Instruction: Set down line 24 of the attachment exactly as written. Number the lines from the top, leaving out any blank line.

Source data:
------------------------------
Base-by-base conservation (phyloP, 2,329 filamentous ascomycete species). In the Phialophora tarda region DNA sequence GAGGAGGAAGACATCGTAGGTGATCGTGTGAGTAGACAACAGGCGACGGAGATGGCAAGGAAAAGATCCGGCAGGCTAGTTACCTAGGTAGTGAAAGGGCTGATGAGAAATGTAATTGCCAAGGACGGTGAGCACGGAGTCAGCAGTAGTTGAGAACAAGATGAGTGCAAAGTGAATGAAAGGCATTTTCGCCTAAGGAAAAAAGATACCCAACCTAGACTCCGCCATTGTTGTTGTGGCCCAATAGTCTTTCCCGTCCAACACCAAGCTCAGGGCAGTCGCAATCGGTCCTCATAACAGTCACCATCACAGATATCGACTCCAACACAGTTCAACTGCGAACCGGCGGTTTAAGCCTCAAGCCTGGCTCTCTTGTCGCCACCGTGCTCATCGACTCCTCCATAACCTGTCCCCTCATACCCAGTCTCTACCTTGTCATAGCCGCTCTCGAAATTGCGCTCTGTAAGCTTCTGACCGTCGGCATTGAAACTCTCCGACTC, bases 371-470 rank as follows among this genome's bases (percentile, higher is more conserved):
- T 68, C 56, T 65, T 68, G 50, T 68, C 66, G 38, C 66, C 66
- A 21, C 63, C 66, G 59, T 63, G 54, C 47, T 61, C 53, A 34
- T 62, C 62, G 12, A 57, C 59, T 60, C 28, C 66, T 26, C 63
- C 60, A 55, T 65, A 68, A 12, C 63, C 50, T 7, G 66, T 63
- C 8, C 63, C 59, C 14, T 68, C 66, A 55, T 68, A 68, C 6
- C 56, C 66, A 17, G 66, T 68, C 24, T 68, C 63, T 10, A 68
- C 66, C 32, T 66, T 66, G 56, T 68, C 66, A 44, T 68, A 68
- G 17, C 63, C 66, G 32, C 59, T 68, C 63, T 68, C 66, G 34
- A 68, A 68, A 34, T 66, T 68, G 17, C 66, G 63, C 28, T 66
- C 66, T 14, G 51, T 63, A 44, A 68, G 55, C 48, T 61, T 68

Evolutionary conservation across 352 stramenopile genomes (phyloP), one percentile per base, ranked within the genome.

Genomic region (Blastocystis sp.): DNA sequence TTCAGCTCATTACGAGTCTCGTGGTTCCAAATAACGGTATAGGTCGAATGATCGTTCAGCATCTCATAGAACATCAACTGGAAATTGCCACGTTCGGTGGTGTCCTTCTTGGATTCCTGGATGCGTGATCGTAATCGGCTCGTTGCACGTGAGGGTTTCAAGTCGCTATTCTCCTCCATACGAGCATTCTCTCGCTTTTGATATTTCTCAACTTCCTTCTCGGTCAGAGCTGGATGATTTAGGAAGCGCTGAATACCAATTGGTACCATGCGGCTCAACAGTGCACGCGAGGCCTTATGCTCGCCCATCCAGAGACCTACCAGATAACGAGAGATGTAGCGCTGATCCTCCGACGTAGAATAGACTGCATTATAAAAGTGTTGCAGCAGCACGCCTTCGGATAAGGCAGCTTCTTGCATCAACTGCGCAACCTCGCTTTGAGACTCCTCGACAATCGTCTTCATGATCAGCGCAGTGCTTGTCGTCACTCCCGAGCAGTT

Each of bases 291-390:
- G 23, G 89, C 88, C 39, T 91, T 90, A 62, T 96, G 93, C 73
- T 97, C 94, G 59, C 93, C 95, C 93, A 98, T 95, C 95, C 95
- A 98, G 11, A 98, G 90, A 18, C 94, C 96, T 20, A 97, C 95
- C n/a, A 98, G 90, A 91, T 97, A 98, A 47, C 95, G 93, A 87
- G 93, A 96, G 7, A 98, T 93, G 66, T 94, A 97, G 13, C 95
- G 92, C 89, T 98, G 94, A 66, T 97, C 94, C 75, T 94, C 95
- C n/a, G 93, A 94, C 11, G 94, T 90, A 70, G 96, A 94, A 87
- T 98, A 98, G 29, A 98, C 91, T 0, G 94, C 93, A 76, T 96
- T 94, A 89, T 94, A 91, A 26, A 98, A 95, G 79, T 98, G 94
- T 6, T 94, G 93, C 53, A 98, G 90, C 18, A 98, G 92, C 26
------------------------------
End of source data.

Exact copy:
- T 6, T 94, G 93, C 53, A 98, G 90, C 18, A 98, G 92, C 26